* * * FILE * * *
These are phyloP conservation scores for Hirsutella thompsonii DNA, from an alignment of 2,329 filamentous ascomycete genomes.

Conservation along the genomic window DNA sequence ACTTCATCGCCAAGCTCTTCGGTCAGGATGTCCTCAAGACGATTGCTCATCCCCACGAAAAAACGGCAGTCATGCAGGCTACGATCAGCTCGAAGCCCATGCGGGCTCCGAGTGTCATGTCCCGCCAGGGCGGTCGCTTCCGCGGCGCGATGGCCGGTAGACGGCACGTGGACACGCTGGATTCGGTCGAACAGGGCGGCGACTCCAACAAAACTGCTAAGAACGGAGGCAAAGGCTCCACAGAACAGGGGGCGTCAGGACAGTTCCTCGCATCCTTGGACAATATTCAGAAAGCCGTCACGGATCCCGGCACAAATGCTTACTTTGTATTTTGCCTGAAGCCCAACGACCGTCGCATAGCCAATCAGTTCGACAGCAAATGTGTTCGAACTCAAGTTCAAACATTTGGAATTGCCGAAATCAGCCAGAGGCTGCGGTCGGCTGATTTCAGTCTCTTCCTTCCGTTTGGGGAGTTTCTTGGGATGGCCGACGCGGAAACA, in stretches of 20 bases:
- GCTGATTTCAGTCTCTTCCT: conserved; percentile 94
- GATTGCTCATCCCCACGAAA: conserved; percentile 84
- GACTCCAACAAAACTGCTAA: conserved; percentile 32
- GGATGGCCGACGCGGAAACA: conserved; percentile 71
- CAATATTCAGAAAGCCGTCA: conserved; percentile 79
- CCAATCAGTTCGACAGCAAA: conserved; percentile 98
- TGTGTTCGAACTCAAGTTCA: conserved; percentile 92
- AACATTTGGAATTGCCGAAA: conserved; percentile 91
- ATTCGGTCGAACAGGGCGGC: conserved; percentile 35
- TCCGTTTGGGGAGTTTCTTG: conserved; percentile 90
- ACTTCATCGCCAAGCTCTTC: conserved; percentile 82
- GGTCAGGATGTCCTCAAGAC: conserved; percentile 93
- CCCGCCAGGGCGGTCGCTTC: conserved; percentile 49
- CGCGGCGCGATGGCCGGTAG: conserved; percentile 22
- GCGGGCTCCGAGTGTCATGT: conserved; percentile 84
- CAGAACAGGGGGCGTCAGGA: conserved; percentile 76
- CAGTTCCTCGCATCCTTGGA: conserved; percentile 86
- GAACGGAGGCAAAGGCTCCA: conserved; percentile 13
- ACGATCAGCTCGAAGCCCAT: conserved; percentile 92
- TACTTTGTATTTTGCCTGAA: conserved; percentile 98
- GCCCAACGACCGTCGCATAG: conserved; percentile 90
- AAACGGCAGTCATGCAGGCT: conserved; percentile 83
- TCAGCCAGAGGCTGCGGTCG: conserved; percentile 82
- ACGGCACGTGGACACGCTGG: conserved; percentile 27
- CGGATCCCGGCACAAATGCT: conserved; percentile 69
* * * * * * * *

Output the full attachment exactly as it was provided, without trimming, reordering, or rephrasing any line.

These are phyloP conservation scores for Hirsutella thompsonii DNA, from an alignment of 2,329 filamentous ascomycete genomes.

Conservation along the genomic window DNA sequence ACTTCATCGCCAAGCTCTTCGGTCAGGATGTCCTCAAGACGATTGCTCATCCCCACGAAAAAACGGCAGTCATGCAGGCTACGATCAGCTCGAAGCCCATGCGGGCTCCGAGTGTCATGTCCCGCCAGGGCGGTCGCTTCCGCGGCGCGATGGCCGGTAGACGGCACGTGGACACGCTGGATTCGGTCGAACAGGGCGGCGACTCCAACAAAACTGCTAAGAACGGAGGCAAAGGCTCCACAGAACAGGGGGCGTCAGGACAGTTCCTCGCATCCTTGGACAATATTCAGAAAGCCGTCACGGATCCCGGCACAAATGCTTACTTTGTATTTTGCCTGAAGCCCAACGACCGTCGCATAGCCAATCAGTTCGACAGCAAATGTGTTCGAACTCAAGTTCAAACATTTGGAATTGCCGAAATCAGCCAGAGGCTGCGGTCGGCTGATTTCAGTCTCTTCCTTCCGTTTGGGGAGTTTCTTGGGATGGCCGACGCGGAAACA, in stretches of 20 bases:
- GCTGATTTCAGTCTCTTCCT: conserved; percentile 94
- GATTGCTCATCCCCACGAAA: conserved; percentile 84
- GACTCCAACAAAACTGCTAA: conserved; percentile 32
- GGATGGCCGACGCGGAAACA: conserved; percentile 71
- CAATATTCAGAAAGCCGTCA: conserved; percentile 79
- CCAATCAGTTCGACAGCAAA: conserved; percentile 98
- TGTGTTCGAACTCAAGTTCA: conserved; percentile 92
- AACATTTGGAATTGCCGAAA: conserved; percentile 91
- ATTCGGTCGAACAGGGCGGC: conserved; percentile 35
- TCCGTTTGGGGAGTTTCTTG: conserved; percentile 90
- ACTTCATCGCCAAGCTCTTC: conserved; percentile 82
- GGTCAGGATGTCCTCAAGAC: conserved; percentile 93
- CCCGCCAGGGCGGTCGCTTC: conserved; percentile 49
- CGCGGCGCGATGGCCGGTAG: conserved; percentile 22
- GCGGGCTCCGAGTGTCATGT: conserved; percentile 84
- CAGAACAGGGGGCGTCAGGA: conserved; percentile 76
- CAGTTCCTCGCATCCTTGGA: conserved; percentile 86
- GAACGGAGGCAAAGGCTCCA: conserved; percentile 13
- ACGATCAGCTCGAAGCCCAT: conserved; percentile 92
- TACTTTGTATTTTGCCTGAA: conserved; percentile 98
- GCCCAACGACCGTCGCATAG: conserved; percentile 90
- AAACGGCAGTCATGCAGGCT: conserved; percentile 83
- TCAGCCAGAGGCTGCGGTCG: conserved; percentile 82
- ACGGCACGTGGACACGCTGG: conserved; percentile 27
- CGGATCCCGGCACAAATGCT: conserved; percentile 69